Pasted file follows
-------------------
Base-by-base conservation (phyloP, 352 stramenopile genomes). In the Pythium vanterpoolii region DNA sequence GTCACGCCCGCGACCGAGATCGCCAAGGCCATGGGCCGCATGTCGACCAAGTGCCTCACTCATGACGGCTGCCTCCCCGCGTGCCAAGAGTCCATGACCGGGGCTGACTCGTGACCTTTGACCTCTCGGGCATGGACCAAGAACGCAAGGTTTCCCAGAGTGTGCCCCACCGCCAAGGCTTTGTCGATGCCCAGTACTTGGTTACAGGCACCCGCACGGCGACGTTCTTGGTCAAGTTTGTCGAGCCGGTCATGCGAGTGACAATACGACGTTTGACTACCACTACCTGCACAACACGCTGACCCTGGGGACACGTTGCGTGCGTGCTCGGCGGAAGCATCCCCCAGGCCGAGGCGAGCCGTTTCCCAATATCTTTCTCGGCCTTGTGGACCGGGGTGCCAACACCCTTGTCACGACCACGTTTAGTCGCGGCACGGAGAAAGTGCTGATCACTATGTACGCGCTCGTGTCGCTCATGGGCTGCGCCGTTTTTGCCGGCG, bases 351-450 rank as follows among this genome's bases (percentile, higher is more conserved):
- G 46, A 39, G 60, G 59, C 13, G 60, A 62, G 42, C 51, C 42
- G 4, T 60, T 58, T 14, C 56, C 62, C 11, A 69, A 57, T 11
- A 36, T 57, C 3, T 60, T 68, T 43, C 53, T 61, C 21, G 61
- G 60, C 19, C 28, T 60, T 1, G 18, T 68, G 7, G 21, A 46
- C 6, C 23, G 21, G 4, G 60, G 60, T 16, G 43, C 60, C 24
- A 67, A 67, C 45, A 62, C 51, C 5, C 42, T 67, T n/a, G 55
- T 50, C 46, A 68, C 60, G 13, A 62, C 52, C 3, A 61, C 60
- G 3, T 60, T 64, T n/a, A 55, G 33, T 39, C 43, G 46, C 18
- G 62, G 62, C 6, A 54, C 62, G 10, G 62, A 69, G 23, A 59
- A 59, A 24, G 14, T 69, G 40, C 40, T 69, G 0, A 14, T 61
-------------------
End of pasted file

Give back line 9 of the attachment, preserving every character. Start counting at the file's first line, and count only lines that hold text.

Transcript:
- G 3, T 60, T 64, T n/a, A 55, G 33, T 39, C 43, G 46, C 18